A Reverend Ann Holmes Redding of Seattle says:
“I am both Muslim and Christian, just like I’m both an American of African descent and a woman. I’m 100 percent both.”
For the life of us, we can’t figure how this supposed woman of faith can believe this. We certainly cannot believe how she is allowed to teach the New Testament as a visiting assistant professor at Seattle University this fall.
Redding doesn’t feel she has to resolve all the contradictions. People within one religion can’t even agree on all the details, she said. “So why would I spend time to try to reconcile all of Christian belief with all of Islam?
“At the most basic level, I understand the two religions to be compatible. That’s all I need.”
“At the most basic level” is Jesus Christ. Who that man is defines each religion. To Christians, Jesus Christ is God incarnate. He is God in the flesh, who walked amongst us. To Muslims, Christ is not God, but a really good prophet, but not as good of a prophet as Mohammad.
In fact, Christ’s teaching of:
Jesus answered, “I am the way and the truth and the life. No one comes to the Father except through me. John 14:6, NIV
is disputed by those within the Muslim faith. Not only it is disputed, it is blasphemy within Islam to teach Christ is the only path to heaven.
“Who Christ is” is not some minor detail such as being pre-trib, post-trib, or mid-trib. In fact, what most Christian denominations disagree about has nothing to do with the basic tenant of the faith.
[Redding] does believe that Jesus died on the cross and was resurrected, and acknowledges those beliefs conflict with the teachings of the Quran. “That’s something I’ll find a challenge the rest of my life,” she said.
The two views cannot be reconciled and to dismiss the lack of reconciliation is intellectually, morally, and ethically wrong.
But Redding has been embraced by leaders at the Al-Islam Center of Seattle, the Muslim group she prays with.
“Islam doesn’t say if you’re a Christian, you’re not a Muslim,” said programming director Ayesha Anderson. “Islam doesn’t lay it out like that.”
If that is the case, then how does Anderson explain the following?:
Pakistan: Christian women live in fear of rape and forced conversion to Islam – Monday, September 19, 2011
Somalia’s Starving Christians Struggle After Beheading – Sunday, September 18, 2011
Christian Pakistanis refuse to convert to Islam, are beaten, hospitalized – Friday September 2, 2011
Afghan convert to Christianity attacked at Norway asylum reception center – Monday August 29, 2011
Gallows await pastor; prayer requested – September 20, 2011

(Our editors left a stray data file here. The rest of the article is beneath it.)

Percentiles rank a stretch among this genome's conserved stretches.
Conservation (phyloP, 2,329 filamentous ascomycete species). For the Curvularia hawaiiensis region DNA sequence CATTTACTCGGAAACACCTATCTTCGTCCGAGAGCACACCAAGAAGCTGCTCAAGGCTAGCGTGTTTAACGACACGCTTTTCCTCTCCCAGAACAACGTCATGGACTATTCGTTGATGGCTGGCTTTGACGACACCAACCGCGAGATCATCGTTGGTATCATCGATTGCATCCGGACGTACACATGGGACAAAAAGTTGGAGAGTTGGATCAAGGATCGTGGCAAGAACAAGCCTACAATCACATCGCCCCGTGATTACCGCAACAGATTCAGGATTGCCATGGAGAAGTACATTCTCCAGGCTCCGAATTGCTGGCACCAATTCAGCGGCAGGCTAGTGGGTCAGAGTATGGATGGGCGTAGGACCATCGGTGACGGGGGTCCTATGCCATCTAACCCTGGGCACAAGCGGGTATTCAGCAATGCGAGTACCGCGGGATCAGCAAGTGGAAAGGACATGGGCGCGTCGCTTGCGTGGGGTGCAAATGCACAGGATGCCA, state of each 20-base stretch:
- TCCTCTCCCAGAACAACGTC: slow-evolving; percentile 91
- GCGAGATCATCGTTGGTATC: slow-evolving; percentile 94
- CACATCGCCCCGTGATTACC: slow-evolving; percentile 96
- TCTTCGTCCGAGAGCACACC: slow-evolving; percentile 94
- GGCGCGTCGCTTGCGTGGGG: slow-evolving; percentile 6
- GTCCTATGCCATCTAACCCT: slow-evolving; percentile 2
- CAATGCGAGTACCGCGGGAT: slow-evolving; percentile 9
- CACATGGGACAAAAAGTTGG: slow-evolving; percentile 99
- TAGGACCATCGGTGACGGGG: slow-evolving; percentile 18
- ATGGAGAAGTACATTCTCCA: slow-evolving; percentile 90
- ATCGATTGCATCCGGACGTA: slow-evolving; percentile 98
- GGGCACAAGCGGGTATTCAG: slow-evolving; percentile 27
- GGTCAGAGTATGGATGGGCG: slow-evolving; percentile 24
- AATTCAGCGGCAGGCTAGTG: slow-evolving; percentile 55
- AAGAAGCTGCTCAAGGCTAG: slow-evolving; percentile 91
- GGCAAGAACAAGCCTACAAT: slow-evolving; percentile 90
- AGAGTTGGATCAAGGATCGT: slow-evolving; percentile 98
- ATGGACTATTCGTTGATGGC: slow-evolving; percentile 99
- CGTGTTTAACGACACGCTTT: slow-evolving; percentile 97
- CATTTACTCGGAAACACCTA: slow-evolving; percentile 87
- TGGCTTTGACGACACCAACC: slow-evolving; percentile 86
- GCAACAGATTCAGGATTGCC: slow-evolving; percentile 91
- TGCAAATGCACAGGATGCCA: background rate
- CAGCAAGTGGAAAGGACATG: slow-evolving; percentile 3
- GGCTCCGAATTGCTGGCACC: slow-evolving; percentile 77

(This does lead to the interesting question of, “if converting to or practicing Christianity is against the tenants of Islam, does Redding have to kill herself?)
The sad thing is that Redding has found at least one person with the Episcopalian faith that supports her:
Redding’s bishop, the Rt. Rev. Vincent Warner, says he accepts Redding as an Episcopal priest and a Muslim, and that he finds the interfaith possibilities exciting.
Let us translate that for you: Warner believes that someone lying is an exciting possibility. (Can’t you just feel the warmth?)
Or, stated more eloquently,
For the time will come when people will not put up with sound doctrine. Instead, to suit their own desires, they will gather around them a great number of teachers to say what their itching ears want to hear. 2 Timothy 4:3 NIV
Another point of view of Redding’s alleged “kumbaya” insight is spewed forth by Ihsan Bagby.
Ihsan Bagby, associate professor of Islamic studies at the University of Kentucky, agrees with Webb, and adds that Islam tends to be a little more flexible.
Uh huh. Sure:
Take a look at a list of Islamic terrorist attacks as an illustration of the “flexibility” of Islam.
Doug Thorpe, who served on St. Mark’s faith-formation committee with Redding, said he’s trying to understand all the dimensions of her faith choices. But he saw how it deepened her spirituality. And it spurred him to read the Quran and think more deeply about his own faith.
He believes Redding is being called. She is, “by her very presence, a bridge person,” Thorpe said. “And we desperately need those bridge persons.”
Christians – true Christians – have a name for this kind of a “bridge person.” We call them “sheep in wolves clothing.”
Watch out for false prophets. They come to you in sheep’s clothing, but inwardly they are ferocious wolves. – Matthew 7:15 NIV
To be honest, while we find Redding’s stance to be many things (none of which are good) ultimately it is her life and decision. We can only present the truth and pray for her and those who support her dishonesty to come to the light.
Clearly, she believes that all paths lead to God. And to paraphrase Paster Stan Linder, “all roads do lead to God. It is how He sees you when you stand in front of him that matters.”
A tip of the hat to Pastor Rick of Calvary Chapel, Lima Peru for the link to the original article.